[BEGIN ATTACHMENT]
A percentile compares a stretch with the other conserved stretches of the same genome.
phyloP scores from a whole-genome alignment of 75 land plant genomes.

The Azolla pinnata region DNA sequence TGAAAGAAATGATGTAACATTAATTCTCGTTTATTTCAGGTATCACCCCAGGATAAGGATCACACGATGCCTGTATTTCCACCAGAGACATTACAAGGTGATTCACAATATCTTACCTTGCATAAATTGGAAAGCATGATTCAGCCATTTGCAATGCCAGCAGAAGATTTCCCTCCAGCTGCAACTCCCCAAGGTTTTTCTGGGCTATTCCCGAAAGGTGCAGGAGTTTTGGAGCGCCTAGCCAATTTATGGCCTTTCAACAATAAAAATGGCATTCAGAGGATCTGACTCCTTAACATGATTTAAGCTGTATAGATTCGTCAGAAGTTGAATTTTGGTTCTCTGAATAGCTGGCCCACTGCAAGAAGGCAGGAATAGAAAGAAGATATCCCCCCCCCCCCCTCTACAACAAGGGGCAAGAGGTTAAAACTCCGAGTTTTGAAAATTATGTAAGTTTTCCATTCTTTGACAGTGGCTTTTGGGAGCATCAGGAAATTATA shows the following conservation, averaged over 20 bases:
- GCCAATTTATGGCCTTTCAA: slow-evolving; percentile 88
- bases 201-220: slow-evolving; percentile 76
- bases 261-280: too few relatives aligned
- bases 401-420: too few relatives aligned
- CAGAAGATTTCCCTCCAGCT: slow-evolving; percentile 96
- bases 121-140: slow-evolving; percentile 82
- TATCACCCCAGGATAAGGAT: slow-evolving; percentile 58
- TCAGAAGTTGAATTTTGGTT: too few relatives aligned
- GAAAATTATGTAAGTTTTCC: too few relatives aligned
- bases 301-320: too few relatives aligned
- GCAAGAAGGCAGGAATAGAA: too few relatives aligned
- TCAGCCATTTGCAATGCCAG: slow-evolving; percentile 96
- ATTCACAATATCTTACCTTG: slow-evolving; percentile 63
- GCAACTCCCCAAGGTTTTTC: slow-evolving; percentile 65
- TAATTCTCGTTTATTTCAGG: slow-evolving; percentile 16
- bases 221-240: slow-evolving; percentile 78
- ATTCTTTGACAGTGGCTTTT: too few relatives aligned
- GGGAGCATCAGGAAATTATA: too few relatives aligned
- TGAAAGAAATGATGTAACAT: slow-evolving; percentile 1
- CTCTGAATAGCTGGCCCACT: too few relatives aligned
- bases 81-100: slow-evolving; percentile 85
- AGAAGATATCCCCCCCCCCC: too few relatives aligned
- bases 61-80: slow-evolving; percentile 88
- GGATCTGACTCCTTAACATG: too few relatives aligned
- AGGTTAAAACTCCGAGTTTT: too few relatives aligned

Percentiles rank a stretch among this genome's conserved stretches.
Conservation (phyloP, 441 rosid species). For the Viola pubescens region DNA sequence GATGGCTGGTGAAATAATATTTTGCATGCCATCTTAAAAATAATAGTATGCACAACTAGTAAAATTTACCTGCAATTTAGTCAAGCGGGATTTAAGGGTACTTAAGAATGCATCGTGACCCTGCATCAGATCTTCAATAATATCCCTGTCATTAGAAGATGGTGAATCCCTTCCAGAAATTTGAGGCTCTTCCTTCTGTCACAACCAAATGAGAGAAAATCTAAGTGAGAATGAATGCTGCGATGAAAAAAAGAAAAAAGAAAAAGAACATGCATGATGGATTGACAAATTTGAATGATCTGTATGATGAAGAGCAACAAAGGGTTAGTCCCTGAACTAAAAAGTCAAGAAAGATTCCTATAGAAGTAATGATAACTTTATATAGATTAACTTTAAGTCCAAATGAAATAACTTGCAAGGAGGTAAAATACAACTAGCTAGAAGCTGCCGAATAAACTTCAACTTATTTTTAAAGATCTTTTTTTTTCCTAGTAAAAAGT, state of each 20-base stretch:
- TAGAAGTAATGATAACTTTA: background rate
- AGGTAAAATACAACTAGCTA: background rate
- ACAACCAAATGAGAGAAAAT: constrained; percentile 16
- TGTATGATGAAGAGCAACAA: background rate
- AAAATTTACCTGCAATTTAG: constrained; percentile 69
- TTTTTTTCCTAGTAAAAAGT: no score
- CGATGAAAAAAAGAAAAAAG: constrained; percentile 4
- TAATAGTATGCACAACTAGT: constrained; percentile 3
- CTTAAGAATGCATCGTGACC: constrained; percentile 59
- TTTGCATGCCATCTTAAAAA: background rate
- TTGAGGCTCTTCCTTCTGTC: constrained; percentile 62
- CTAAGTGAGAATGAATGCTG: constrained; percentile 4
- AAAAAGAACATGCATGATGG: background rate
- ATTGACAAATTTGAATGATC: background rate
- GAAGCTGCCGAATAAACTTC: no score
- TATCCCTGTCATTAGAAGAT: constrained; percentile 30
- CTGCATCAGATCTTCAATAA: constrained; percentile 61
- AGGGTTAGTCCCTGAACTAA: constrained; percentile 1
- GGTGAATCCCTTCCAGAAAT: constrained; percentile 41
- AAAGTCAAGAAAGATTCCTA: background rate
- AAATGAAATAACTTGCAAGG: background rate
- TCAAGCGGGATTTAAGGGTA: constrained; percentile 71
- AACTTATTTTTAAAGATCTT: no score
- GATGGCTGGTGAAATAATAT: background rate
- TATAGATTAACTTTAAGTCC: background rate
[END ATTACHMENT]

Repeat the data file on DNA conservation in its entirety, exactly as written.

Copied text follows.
A percentile compares a stretch with the other conserved stretches of the same genome.
phyloP scores from a whole-genome alignment of 75 land plant genomes.

The Azolla pinnata region DNA sequence TGAAAGAAATGATGTAACATTAATTCTCGTTTATTTCAGGTATCACCCCAGGATAAGGATCACACGATGCCTGTATTTCCACCAGAGACATTACAAGGTGATTCACAATATCTTACCTTGCATAAATTGGAAAGCATGATTCAGCCATTTGCAATGCCAGCAGAAGATTTCCCTCCAGCTGCAACTCCCCAAGGTTTTTCTGGGCTATTCCCGAAAGGTGCAGGAGTTTTGGAGCGCCTAGCCAATTTATGGCCTTTCAACAATAAAAATGGCATTCAGAGGATCTGACTCCTTAACATGATTTAAGCTGTATAGATTCGTCAGAAGTTGAATTTTGGTTCTCTGAATAGCTGGCCCACTGCAAGAAGGCAGGAATAGAAAGAAGATATCCCCCCCCCCCCCTCTACAACAAGGGGCAAGAGGTTAAAACTCCGAGTTTTGAAAATTATGTAAGTTTTCCATTCTTTGACAGTGGCTTTTGGGAGCATCAGGAAATTATA shows the following conservation, averaged over 20 bases:
- GCCAATTTATGGCCTTTCAA: slow-evolving; percentile 88
- bases 201-220: slow-evolving; percentile 76
- bases 261-280: too few relatives aligned
- bases 401-420: too few relatives aligned
- CAGAAGATTTCCCTCCAGCT: slow-evolving; percentile 96
- bases 121-140: slow-evolving; percentile 82
- TATCACCCCAGGATAAGGAT: slow-evolving; percentile 58
- TCAGAAGTTGAATTTTGGTT: too few relatives aligned
- GAAAATTATGTAAGTTTTCC: too few relatives aligned
- bases 301-320: too few relatives aligned
- GCAAGAAGGCAGGAATAGAA: too few relatives aligned
- TCAGCCATTTGCAATGCCAG: slow-evolving; percentile 96
- ATTCACAATATCTTACCTTG: slow-evolving; percentile 63
- GCAACTCCCCAAGGTTTTTC: slow-evolving; percentile 65
- TAATTCTCGTTTATTTCAGG: slow-evolving; percentile 16
- bases 221-240: slow-evolving; percentile 78
- ATTCTTTGACAGTGGCTTTT: too few relatives aligned
- GGGAGCATCAGGAAATTATA: too few relatives aligned
- TGAAAGAAATGATGTAACAT: slow-evolving; percentile 1
- CTCTGAATAGCTGGCCCACT: too few relatives aligned
- bases 81-100: slow-evolving; percentile 85
- AGAAGATATCCCCCCCCCCC: too few relatives aligned
- bases 61-80: slow-evolving; percentile 88
- GGATCTGACTCCTTAACATG: too few relatives aligned
- AGGTTAAAACTCCGAGTTTT: too few relatives aligned

Percentiles rank a stretch among this genome's conserved stretches.
Conservation (phyloP, 441 rosid species). For the Viola pubescens region DNA sequence GATGGCTGGTGAAATAATATTTTGCATGCCATCTTAAAAATAATAGTATGCACAACTAGTAAAATTTACCTGCAATTTAGTCAAGCGGGATTTAAGGGTACTTAAGAATGCATCGTGACCCTGCATCAGATCTTCAATAATATCCCTGTCATTAGAAGATGGTGAATCCCTTCCAGAAATTTGAGGCTCTTCCTTCTGTCACAACCAAATGAGAGAAAATCTAAGTGAGAATGAATGCTGCGATGAAAAAAAGAAAAAAGAAAAAGAACATGCATGATGGATTGACAAATTTGAATGATCTGTATGATGAAGAGCAACAAAGGGTTAGTCCCTGAACTAAAAAGTCAAGAAAGATTCCTATAGAAGTAATGATAACTTTATATAGATTAACTTTAAGTCCAAATGAAATAACTTGCAAGGAGGTAAAATACAACTAGCTAGAAGCTGCCGAATAAACTTCAACTTATTTTTAAAGATCTTTTTTTTTCCTAGTAAAAAGT, state of each 20-base stretch:
- TAGAAGTAATGATAACTTTA: background rate
- AGGTAAAATACAACTAGCTA: background rate
- ACAACCAAATGAGAGAAAAT: constrained; percentile 16
- TGTATGATGAAGAGCAACAA: background rate
- AAAATTTACCTGCAATTTAG: constrained; percentile 69
- TTTTTTTCCTAGTAAAAAGT: no score
- CGATGAAAAAAAGAAAAAAG: constrained; percentile 4
- TAATAGTATGCACAACTAGT: constrained; percentile 3
- CTTAAGAATGCATCGTGACC: constrained; percentile 59
- TTTGCATGCCATCTTAAAAA: background rate
- TTGAGGCTCTTCCTTCTGTC: constrained; percentile 62
- CTAAGTGAGAATGAATGCTG: constrained; percentile 4
- AAAAAGAACATGCATGATGG: background rate
- ATTGACAAATTTGAATGATC: background rate
- GAAGCTGCCGAATAAACTTC: no score
- TATCCCTGTCATTAGAAGAT: constrained; percentile 30
- CTGCATCAGATCTTCAATAA: constrained; percentile 61
- AGGGTTAGTCCCTGAACTAA: constrained; percentile 1
- GGTGAATCCCTTCCAGAAAT: constrained; percentile 41
- AAAGTCAAGAAAGATTCCTA: background rate
- AAATGAAATAACTTGCAAGG: background rate
- TCAAGCGGGATTTAAGGGTA: constrained; percentile 71
- AACTTATTTTTAAAGATCTT: no score
- GATGGCTGGTGAAATAATAT: background rate
- TATAGATTAACTTTAAGTCC: background rate